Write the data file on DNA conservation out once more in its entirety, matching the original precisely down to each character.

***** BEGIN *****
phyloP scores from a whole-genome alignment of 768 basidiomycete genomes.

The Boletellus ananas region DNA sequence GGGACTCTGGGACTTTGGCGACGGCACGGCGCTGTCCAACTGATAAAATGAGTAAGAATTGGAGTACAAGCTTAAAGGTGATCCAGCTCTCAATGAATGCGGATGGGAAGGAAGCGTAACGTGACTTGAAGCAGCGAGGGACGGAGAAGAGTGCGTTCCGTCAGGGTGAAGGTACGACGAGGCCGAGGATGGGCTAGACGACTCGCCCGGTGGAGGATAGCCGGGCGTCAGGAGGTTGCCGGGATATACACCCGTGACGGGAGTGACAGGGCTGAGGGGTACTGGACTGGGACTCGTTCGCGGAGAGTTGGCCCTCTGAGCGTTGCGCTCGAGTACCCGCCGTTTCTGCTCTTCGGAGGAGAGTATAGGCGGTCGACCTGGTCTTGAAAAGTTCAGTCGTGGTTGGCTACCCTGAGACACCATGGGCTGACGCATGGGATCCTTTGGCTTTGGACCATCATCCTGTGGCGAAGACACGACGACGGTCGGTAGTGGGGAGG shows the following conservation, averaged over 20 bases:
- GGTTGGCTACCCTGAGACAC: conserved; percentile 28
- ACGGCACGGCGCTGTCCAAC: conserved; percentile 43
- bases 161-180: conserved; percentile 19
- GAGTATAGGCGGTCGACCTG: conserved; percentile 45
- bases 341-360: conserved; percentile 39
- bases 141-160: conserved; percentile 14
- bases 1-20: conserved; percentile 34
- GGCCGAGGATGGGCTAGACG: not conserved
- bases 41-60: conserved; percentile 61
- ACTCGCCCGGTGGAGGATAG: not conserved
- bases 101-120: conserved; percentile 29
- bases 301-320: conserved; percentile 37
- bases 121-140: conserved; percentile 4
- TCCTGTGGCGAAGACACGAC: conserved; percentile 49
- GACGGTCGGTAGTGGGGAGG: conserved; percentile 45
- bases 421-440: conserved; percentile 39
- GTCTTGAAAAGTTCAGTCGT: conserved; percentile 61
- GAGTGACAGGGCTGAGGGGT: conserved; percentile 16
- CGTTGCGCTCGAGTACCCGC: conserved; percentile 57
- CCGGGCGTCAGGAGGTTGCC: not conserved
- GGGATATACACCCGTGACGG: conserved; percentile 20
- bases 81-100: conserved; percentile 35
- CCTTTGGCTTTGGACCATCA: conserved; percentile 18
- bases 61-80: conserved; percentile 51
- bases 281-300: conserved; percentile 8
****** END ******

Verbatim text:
phyloP scores from a whole-genome alignment of 768 basidiomycete genomes.

The Boletellus ananas region DNA sequence GGGACTCTGGGACTTTGGCGACGGCACGGCGCTGTCCAACTGATAAAATGAGTAAGAATTGGAGTACAAGCTTAAAGGTGATCCAGCTCTCAATGAATGCGGATGGGAAGGAAGCGTAACGTGACTTGAAGCAGCGAGGGACGGAGAAGAGTGCGTTCCGTCAGGGTGAAGGTACGACGAGGCCGAGGATGGGCTAGACGACTCGCCCGGTGGAGGATAGCCGGGCGTCAGGAGGTTGCCGGGATATACACCCGTGACGGGAGTGACAGGGCTGAGGGGTACTGGACTGGGACTCGTTCGCGGAGAGTTGGCCCTCTGAGCGTTGCGCTCGAGTACCCGCCGTTTCTGCTCTTCGGAGGAGAGTATAGGCGGTCGACCTGGTCTTGAAAAGTTCAGTCGTGGTTGGCTACCCTGAGACACCATGGGCTGACGCATGGGATCCTTTGGCTTTGGACCATCATCCTGTGGCGAAGACACGACGACGGTCGGTAGTGGGGAGG shows the following conservation, averaged over 20 bases:
- GGTTGGCTACCCTGAGACAC: conserved; percentile 28
- ACGGCACGGCGCTGTCCAAC: conserved; percentile 43
- bases 161-180: conserved; percentile 19
- GAGTATAGGCGGTCGACCTG: conserved; percentile 45
- bases 341-360: conserved; percentile 39
- bases 141-160: conserved; percentile 14
- bases 1-20: conserved; percentile 34
- GGCCGAGGATGGGCTAGACG: not conserved
- bases 41-60: conserved; percentile 61
- ACTCGCCCGGTGGAGGATAG: not conserved
- bases 101-120: conserved; percentile 29
- bases 301-320: conserved; percentile 37
- bases 121-140: conserved; percentile 4
- TCCTGTGGCGAAGACACGAC: conserved; percentile 49
- GACGGTCGGTAGTGGGGAGG: conserved; percentile 45
- bases 421-440: conserved; percentile 39
- GTCTTGAAAAGTTCAGTCGT: conserved; percentile 61
- GAGTGACAGGGCTGAGGGGT: conserved; percentile 16
- CGTTGCGCTCGAGTACCCGC: conserved; percentile 57
- CCGGGCGTCAGGAGGTTGCC: not conserved
- GGGATATACACCCGTGACGG: conserved; percentile 20
- bases 81-100: conserved; percentile 35
- CCTTTGGCTTTGGACCATCA: conserved; percentile 18
- bases 61-80: conserved; percentile 51
- bases 281-300: conserved; percentile 8